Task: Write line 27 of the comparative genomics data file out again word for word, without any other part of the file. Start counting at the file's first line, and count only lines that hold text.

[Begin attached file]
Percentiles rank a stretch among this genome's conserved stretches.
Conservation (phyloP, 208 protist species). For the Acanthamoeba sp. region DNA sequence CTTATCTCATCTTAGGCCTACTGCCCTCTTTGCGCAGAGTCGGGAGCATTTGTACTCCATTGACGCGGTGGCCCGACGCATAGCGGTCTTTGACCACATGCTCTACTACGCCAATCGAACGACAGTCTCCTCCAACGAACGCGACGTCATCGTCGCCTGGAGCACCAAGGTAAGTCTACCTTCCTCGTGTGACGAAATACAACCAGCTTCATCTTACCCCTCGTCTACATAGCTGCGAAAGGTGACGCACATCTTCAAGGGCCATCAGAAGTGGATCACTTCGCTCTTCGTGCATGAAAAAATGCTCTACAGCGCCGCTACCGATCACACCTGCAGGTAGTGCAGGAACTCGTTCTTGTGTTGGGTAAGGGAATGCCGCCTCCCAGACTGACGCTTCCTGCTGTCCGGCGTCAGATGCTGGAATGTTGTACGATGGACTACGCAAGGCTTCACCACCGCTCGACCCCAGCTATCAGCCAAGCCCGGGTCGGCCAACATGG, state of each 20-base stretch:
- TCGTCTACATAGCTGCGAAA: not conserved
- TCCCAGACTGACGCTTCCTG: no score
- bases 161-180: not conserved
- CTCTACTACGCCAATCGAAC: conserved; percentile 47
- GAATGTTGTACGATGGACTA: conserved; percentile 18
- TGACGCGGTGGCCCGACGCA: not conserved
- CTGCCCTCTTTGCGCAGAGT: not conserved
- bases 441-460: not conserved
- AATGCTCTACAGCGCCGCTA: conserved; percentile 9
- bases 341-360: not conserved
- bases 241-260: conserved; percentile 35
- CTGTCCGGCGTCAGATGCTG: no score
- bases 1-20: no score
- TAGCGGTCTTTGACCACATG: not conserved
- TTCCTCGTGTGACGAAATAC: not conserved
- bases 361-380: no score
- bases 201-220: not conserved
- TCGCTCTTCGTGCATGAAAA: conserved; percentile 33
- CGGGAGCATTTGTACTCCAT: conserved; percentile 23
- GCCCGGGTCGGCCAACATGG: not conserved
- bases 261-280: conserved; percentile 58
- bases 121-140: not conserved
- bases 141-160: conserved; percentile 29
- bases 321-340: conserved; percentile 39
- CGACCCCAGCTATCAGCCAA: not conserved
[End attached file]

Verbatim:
- CGACCCCAGCTATCAGCCAA: not conserved